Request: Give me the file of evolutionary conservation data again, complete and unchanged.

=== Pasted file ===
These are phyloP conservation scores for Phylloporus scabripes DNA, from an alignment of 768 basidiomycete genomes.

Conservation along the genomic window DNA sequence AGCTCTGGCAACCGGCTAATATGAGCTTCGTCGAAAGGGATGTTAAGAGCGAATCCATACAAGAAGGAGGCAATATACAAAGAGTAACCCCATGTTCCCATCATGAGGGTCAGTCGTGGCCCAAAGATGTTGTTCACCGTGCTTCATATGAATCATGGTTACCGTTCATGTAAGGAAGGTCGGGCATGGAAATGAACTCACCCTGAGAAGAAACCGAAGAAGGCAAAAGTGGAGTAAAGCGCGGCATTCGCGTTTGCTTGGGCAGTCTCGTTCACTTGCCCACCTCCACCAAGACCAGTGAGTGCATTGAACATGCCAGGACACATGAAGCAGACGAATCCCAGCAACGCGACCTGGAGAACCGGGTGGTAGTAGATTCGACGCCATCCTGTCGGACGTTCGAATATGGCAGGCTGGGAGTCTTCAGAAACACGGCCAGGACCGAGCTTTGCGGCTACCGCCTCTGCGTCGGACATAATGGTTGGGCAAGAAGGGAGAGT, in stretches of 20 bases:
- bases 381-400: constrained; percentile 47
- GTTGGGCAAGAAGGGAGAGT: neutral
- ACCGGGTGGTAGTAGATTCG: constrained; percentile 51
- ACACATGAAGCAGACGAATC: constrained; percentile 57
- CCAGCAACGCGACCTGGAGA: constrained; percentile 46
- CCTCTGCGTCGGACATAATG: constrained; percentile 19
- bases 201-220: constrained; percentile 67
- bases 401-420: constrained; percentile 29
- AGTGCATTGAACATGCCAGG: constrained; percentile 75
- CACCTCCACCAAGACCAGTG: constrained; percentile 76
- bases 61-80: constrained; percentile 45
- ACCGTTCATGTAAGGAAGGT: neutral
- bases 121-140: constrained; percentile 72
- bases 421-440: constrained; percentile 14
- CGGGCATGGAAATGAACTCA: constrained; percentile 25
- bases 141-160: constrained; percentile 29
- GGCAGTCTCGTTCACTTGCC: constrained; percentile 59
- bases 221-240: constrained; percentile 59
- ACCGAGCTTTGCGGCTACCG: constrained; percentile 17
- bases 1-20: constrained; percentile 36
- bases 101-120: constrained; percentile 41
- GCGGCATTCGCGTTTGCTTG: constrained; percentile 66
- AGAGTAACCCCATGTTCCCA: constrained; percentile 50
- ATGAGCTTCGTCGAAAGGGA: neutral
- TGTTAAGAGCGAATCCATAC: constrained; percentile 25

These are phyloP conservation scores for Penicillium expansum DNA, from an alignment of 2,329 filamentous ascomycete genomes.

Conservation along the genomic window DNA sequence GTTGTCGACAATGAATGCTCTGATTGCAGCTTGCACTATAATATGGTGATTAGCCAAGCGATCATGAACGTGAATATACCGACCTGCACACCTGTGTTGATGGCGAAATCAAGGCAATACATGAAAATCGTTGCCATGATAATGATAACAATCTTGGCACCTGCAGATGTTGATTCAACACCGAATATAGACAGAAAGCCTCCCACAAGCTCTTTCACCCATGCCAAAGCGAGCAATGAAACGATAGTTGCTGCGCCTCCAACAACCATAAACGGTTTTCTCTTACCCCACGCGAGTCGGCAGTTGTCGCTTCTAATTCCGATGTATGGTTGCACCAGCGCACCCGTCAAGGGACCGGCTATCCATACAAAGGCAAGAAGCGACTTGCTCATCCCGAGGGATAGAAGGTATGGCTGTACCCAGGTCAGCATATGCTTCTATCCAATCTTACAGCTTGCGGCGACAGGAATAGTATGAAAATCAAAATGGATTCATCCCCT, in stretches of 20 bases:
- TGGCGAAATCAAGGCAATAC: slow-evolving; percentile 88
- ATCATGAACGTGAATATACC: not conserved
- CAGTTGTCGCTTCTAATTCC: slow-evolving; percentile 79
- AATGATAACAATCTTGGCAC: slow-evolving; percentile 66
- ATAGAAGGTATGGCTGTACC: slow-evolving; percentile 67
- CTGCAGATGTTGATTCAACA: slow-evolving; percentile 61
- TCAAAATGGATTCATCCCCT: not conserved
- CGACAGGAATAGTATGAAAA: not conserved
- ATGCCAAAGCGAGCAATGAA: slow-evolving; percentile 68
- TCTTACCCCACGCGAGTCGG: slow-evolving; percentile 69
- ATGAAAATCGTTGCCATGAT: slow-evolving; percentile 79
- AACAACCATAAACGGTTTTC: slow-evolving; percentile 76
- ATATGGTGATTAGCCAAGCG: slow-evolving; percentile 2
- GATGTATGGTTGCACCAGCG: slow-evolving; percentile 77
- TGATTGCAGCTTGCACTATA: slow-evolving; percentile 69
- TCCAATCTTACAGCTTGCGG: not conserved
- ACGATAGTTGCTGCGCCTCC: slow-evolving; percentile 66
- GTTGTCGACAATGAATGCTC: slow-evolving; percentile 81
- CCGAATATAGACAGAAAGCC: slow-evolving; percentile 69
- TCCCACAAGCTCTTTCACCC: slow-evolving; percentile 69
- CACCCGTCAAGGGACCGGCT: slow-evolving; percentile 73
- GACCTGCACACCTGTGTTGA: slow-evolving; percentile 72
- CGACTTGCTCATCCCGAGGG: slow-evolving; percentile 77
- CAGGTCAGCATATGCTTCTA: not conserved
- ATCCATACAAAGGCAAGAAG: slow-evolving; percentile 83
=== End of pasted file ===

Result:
These are phyloP conservation scores for Phylloporus scabripes DNA, from an alignment of 768 basidiomycete genomes.

Conservation along the genomic window DNA sequence AGCTCTGGCAACCGGCTAATATGAGCTTCGTCGAAAGGGATGTTAAGAGCGAATCCATACAAGAAGGAGGCAATATACAAAGAGTAACCCCATGTTCCCATCATGAGGGTCAGTCGTGGCCCAAAGATGTTGTTCACCGTGCTTCATATGAATCATGGTTACCGTTCATGTAAGGAAGGTCGGGCATGGAAATGAACTCACCCTGAGAAGAAACCGAAGAAGGCAAAAGTGGAGTAAAGCGCGGCATTCGCGTTTGCTTGGGCAGTCTCGTTCACTTGCCCACCTCCACCAAGACCAGTGAGTGCATTGAACATGCCAGGACACATGAAGCAGACGAATCCCAGCAACGCGACCTGGAGAACCGGGTGGTAGTAGATTCGACGCCATCCTGTCGGACGTTCGAATATGGCAGGCTGGGAGTCTTCAGAAACACGGCCAGGACCGAGCTTTGCGGCTACCGCCTCTGCGTCGGACATAATGGTTGGGCAAGAAGGGAGAGT, in stretches of 20 bases:
- bases 381-400: constrained; percentile 47
- GTTGGGCAAGAAGGGAGAGT: neutral
- ACCGGGTGGTAGTAGATTCG: constrained; percentile 51
- ACACATGAAGCAGACGAATC: constrained; percentile 57
- CCAGCAACGCGACCTGGAGA: constrained; percentile 46
- CCTCTGCGTCGGACATAATG: constrained; percentile 19
- bases 201-220: constrained; percentile 67
- bases 401-420: constrained; percentile 29
- AGTGCATTGAACATGCCAGG: constrained; percentile 75
- CACCTCCACCAAGACCAGTG: constrained; percentile 76
- bases 61-80: constrained; percentile 45
- ACCGTTCATGTAAGGAAGGT: neutral
- bases 121-140: constrained; percentile 72
- bases 421-440: constrained; percentile 14
- CGGGCATGGAAATGAACTCA: constrained; percentile 25
- bases 141-160: constrained; percentile 29
- GGCAGTCTCGTTCACTTGCC: constrained; percentile 59
- bases 221-240: constrained; percentile 59
- ACCGAGCTTTGCGGCTACCG: constrained; percentile 17
- bases 1-20: constrained; percentile 36
- bases 101-120: constrained; percentile 41
- GCGGCATTCGCGTTTGCTTG: constrained; percentile 66
- AGAGTAACCCCATGTTCCCA: constrained; percentile 50
- ATGAGCTTCGTCGAAAGGGA: neutral
- TGTTAAGAGCGAATCCATAC: constrained; percentile 25

These are phyloP conservation scores for Penicillium expansum DNA, from an alignment of 2,329 filamentous ascomycete genomes.

Conservation along the genomic window DNA sequence GTTGTCGACAATGAATGCTCTGATTGCAGCTTGCACTATAATATGGTGATTAGCCAAGCGATCATGAACGTGAATATACCGACCTGCACACCTGTGTTGATGGCGAAATCAAGGCAATACATGAAAATCGTTGCCATGATAATGATAACAATCTTGGCACCTGCAGATGTTGATTCAACACCGAATATAGACAGAAAGCCTCCCACAAGCTCTTTCACCCATGCCAAAGCGAGCAATGAAACGATAGTTGCTGCGCCTCCAACAACCATAAACGGTTTTCTCTTACCCCACGCGAGTCGGCAGTTGTCGCTTCTAATTCCGATGTATGGTTGCACCAGCGCACCCGTCAAGGGACCGGCTATCCATACAAAGGCAAGAAGCGACTTGCTCATCCCGAGGGATAGAAGGTATGGCTGTACCCAGGTCAGCATATGCTTCTATCCAATCTTACAGCTTGCGGCGACAGGAATAGTATGAAAATCAAAATGGATTCATCCCCT, in stretches of 20 bases:
- TGGCGAAATCAAGGCAATAC: slow-evolving; percentile 88
- ATCATGAACGTGAATATACC: not conserved
- CAGTTGTCGCTTCTAATTCC: slow-evolving; percentile 79
- AATGATAACAATCTTGGCAC: slow-evolving; percentile 66
- ATAGAAGGTATGGCTGTACC: slow-evolving; percentile 67
- CTGCAGATGTTGATTCAACA: slow-evolving; percentile 61
- TCAAAATGGATTCATCCCCT: not conserved
- CGACAGGAATAGTATGAAAA: not conserved
- ATGCCAAAGCGAGCAATGAA: slow-evolving; percentile 68
- TCTTACCCCACGCGAGTCGG: slow-evolving; percentile 69
- ATGAAAATCGTTGCCATGAT: slow-evolving; percentile 79
- AACAACCATAAACGGTTTTC: slow-evolving; percentile 76
- ATATGGTGATTAGCCAAGCG: slow-evolving; percentile 2
- GATGTATGGTTGCACCAGCG: slow-evolving; percentile 77
- TGATTGCAGCTTGCACTATA: slow-evolving; percentile 69
- TCCAATCTTACAGCTTGCGG: not conserved
- ACGATAGTTGCTGCGCCTCC: slow-evolving; percentile 66
- GTTGTCGACAATGAATGCTC: slow-evolving; percentile 81
- CCGAATATAGACAGAAAGCC: slow-evolving; percentile 69
- TCCCACAAGCTCTTTCACCC: slow-evolving; percentile 69
- CACCCGTCAAGGGACCGGCT: slow-evolving; percentile 73
- GACCTGCACACCTGTGTTGA: slow-evolving; percentile 72
- CGACTTGCTCATCCCGAGGG: slow-evolving; percentile 77
- CAGGTCAGCATATGCTTCTA: not conserved
- ATCCATACAAAGGCAAGAAG: slow-evolving; percentile 83